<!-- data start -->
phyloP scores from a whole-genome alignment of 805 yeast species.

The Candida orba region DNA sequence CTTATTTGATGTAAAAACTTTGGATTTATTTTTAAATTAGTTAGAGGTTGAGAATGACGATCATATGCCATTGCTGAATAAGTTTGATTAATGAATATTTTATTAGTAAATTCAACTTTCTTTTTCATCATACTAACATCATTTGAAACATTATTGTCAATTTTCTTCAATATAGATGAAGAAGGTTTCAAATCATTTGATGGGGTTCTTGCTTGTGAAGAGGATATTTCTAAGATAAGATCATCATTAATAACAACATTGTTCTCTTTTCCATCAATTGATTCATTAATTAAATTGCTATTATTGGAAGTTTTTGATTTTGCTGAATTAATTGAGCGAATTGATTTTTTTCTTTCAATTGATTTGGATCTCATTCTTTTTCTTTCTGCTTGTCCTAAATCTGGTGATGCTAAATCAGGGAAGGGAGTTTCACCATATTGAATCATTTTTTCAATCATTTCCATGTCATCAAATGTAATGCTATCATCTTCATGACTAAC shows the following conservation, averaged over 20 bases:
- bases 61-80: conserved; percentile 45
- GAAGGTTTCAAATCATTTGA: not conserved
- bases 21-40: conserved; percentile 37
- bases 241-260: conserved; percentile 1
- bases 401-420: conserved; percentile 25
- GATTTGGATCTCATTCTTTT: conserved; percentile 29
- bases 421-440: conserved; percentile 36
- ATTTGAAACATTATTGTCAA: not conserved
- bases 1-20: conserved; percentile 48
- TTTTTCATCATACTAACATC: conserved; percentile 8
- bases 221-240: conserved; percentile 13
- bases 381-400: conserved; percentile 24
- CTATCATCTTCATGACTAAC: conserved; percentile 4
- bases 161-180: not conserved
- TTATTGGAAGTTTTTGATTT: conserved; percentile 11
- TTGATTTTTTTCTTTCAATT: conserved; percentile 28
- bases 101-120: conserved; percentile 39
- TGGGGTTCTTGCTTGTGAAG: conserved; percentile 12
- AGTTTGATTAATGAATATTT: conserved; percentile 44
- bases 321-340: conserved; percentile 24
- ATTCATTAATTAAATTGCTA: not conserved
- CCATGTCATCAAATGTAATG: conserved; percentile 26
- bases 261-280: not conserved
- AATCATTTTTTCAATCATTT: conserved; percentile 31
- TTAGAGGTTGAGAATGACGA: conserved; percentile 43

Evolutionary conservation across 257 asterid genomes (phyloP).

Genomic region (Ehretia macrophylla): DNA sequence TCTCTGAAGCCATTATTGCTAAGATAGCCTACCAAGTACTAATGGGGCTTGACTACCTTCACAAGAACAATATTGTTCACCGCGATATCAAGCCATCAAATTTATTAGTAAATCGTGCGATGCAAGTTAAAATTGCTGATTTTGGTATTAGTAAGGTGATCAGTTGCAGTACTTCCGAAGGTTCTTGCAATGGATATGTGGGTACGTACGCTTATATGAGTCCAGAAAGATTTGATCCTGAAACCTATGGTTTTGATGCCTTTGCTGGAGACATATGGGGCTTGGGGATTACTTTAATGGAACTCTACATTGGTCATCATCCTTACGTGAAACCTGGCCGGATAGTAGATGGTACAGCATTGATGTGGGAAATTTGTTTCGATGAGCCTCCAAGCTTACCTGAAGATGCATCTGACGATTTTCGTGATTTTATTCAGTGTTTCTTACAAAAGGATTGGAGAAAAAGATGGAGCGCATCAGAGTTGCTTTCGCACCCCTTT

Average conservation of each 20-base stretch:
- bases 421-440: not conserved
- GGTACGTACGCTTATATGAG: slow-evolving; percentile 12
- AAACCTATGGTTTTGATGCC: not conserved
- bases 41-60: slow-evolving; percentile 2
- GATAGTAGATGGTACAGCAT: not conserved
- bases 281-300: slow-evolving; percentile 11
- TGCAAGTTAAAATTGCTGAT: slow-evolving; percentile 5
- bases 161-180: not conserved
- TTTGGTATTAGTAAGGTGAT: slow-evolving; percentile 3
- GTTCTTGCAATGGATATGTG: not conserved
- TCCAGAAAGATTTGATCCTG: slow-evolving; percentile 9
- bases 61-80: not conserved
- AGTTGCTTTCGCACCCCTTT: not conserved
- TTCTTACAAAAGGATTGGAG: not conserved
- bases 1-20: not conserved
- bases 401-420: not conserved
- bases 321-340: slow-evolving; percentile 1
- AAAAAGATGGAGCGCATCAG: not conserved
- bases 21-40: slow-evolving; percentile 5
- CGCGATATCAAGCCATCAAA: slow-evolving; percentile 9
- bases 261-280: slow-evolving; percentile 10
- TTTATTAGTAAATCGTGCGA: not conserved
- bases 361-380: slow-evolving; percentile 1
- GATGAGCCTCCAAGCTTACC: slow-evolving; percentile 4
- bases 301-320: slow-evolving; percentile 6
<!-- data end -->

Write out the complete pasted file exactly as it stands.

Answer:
phyloP scores from a whole-genome alignment of 805 yeast species.

The Candida orba region DNA sequence CTTATTTGATGTAAAAACTTTGGATTTATTTTTAAATTAGTTAGAGGTTGAGAATGACGATCATATGCCATTGCTGAATAAGTTTGATTAATGAATATTTTATTAGTAAATTCAACTTTCTTTTTCATCATACTAACATCATTTGAAACATTATTGTCAATTTTCTTCAATATAGATGAAGAAGGTTTCAAATCATTTGATGGGGTTCTTGCTTGTGAAGAGGATATTTCTAAGATAAGATCATCATTAATAACAACATTGTTCTCTTTTCCATCAATTGATTCATTAATTAAATTGCTATTATTGGAAGTTTTTGATTTTGCTGAATTAATTGAGCGAATTGATTTTTTTCTTTCAATTGATTTGGATCTCATTCTTTTTCTTTCTGCTTGTCCTAAATCTGGTGATGCTAAATCAGGGAAGGGAGTTTCACCATATTGAATCATTTTTTCAATCATTTCCATGTCATCAAATGTAATGCTATCATCTTCATGACTAAC shows the following conservation, averaged over 20 bases:
- bases 61-80: conserved; percentile 45
- GAAGGTTTCAAATCATTTGA: not conserved
- bases 21-40: conserved; percentile 37
- bases 241-260: conserved; percentile 1
- bases 401-420: conserved; percentile 25
- GATTTGGATCTCATTCTTTT: conserved; percentile 29
- bases 421-440: conserved; percentile 36
- ATTTGAAACATTATTGTCAA: not conserved
- bases 1-20: conserved; percentile 48
- TTTTTCATCATACTAACATC: conserved; percentile 8
- bases 221-240: conserved; percentile 13
- bases 381-400: conserved; percentile 24
- CTATCATCTTCATGACTAAC: conserved; percentile 4
- bases 161-180: not conserved
- TTATTGGAAGTTTTTGATTT: conserved; percentile 11
- TTGATTTTTTTCTTTCAATT: conserved; percentile 28
- bases 101-120: conserved; percentile 39
- TGGGGTTCTTGCTTGTGAAG: conserved; percentile 12
- AGTTTGATTAATGAATATTT: conserved; percentile 44
- bases 321-340: conserved; percentile 24
- ATTCATTAATTAAATTGCTA: not conserved
- CCATGTCATCAAATGTAATG: conserved; percentile 26
- bases 261-280: not conserved
- AATCATTTTTTCAATCATTT: conserved; percentile 31
- TTAGAGGTTGAGAATGACGA: conserved; percentile 43

Evolutionary conservation across 257 asterid genomes (phyloP).

Genomic region (Ehretia macrophylla): DNA sequence TCTCTGAAGCCATTATTGCTAAGATAGCCTACCAAGTACTAATGGGGCTTGACTACCTTCACAAGAACAATATTGTTCACCGCGATATCAAGCCATCAAATTTATTAGTAAATCGTGCGATGCAAGTTAAAATTGCTGATTTTGGTATTAGTAAGGTGATCAGTTGCAGTACTTCCGAAGGTTCTTGCAATGGATATGTGGGTACGTACGCTTATATGAGTCCAGAAAGATTTGATCCTGAAACCTATGGTTTTGATGCCTTTGCTGGAGACATATGGGGCTTGGGGATTACTTTAATGGAACTCTACATTGGTCATCATCCTTACGTGAAACCTGGCCGGATAGTAGATGGTACAGCATTGATGTGGGAAATTTGTTTCGATGAGCCTCCAAGCTTACCTGAAGATGCATCTGACGATTTTCGTGATTTTATTCAGTGTTTCTTACAAAAGGATTGGAGAAAAAGATGGAGCGCATCAGAGTTGCTTTCGCACCCCTTT

Average conservation of each 20-base stretch:
- bases 421-440: not conserved
- GGTACGTACGCTTATATGAG: slow-evolving; percentile 12
- AAACCTATGGTTTTGATGCC: not conserved
- bases 41-60: slow-evolving; percentile 2
- GATAGTAGATGGTACAGCAT: not conserved
- bases 281-300: slow-evolving; percentile 11
- TGCAAGTTAAAATTGCTGAT: slow-evolving; percentile 5
- bases 161-180: not conserved
- TTTGGTATTAGTAAGGTGAT: slow-evolving; percentile 3
- GTTCTTGCAATGGATATGTG: not conserved
- TCCAGAAAGATTTGATCCTG: slow-evolving; percentile 9
- bases 61-80: not conserved
- AGTTGCTTTCGCACCCCTTT: not conserved
- TTCTTACAAAAGGATTGGAG: not conserved
- bases 1-20: not conserved
- bases 401-420: not conserved
- bases 321-340: slow-evolving; percentile 1
- AAAAAGATGGAGCGCATCAG: not conserved
- bases 21-40: slow-evolving; percentile 5
- CGCGATATCAAGCCATCAAA: slow-evolving; percentile 9
- bases 261-280: slow-evolving; percentile 10
- TTTATTAGTAAATCGTGCGA: not conserved
- bases 361-380: slow-evolving; percentile 1
- GATGAGCCTCCAAGCTTACC: slow-evolving; percentile 4
- bases 301-320: slow-evolving; percentile 6